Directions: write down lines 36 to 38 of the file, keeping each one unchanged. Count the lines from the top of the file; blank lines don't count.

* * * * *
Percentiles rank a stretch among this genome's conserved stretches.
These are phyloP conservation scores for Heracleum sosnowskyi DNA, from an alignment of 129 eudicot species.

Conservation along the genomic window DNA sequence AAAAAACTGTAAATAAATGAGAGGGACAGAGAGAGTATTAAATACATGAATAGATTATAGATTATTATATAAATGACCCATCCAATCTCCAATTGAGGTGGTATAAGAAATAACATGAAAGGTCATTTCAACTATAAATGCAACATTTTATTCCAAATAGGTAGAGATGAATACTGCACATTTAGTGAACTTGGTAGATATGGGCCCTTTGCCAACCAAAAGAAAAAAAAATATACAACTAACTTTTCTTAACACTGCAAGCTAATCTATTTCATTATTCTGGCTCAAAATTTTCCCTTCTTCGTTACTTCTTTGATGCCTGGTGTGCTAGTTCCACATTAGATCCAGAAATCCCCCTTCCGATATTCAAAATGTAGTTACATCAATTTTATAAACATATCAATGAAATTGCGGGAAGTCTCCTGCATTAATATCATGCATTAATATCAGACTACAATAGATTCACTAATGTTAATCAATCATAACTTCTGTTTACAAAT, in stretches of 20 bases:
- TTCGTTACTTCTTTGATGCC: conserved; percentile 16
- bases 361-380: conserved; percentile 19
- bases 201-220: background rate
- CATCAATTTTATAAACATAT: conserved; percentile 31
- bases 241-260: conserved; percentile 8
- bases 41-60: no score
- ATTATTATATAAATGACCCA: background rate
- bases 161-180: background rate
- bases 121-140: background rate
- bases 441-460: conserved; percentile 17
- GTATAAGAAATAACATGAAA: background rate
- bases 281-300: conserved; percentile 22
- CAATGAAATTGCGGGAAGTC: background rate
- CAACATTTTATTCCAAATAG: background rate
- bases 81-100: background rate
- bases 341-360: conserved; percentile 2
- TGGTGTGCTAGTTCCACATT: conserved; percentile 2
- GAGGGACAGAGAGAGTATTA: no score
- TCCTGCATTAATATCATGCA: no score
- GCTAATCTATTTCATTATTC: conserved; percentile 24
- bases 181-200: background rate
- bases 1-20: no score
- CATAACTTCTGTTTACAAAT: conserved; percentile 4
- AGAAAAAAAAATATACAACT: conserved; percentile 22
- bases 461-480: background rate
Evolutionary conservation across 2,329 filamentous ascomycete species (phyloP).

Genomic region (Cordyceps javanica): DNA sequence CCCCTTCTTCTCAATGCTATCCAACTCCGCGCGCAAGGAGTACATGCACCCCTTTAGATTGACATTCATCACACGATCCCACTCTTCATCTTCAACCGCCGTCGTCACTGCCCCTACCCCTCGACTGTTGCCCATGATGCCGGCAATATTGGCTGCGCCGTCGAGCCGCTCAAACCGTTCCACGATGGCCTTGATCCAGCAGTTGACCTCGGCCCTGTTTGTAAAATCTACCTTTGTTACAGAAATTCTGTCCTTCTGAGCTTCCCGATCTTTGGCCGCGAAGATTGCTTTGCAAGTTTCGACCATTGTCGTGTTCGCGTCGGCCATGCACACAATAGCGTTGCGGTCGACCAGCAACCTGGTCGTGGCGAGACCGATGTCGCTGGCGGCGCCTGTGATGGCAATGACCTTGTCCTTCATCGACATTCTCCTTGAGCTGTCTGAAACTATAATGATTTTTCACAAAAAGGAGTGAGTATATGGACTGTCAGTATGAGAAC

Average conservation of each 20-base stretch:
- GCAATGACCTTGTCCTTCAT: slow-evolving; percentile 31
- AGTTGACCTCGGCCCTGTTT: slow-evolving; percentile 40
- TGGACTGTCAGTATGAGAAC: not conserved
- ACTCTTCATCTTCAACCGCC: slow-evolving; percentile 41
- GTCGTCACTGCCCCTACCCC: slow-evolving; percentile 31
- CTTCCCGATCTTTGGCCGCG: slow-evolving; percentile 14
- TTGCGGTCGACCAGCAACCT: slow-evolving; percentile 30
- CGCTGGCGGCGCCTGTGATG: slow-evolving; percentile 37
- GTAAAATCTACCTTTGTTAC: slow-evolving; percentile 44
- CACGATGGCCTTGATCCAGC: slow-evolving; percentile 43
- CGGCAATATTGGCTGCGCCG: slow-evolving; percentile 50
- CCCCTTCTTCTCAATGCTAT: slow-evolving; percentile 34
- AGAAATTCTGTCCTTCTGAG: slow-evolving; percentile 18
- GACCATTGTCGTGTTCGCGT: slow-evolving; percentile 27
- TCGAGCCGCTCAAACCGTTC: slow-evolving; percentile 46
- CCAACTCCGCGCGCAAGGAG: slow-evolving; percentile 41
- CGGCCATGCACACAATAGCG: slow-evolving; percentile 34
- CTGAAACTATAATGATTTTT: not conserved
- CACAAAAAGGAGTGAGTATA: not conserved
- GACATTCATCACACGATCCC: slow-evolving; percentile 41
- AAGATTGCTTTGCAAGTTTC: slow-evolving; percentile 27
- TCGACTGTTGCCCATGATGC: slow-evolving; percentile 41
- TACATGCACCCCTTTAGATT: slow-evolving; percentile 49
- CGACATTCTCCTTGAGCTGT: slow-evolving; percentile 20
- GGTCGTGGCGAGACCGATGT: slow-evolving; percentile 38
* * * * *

- GTCGTCACTGCCCCTACCCC: slow-evolving; percentile 31
- CTTCCCGATCTTTGGCCGCG: slow-evolving; percentile 14
- TTGCGGTCGACCAGCAACCT: slow-evolving; percentile 30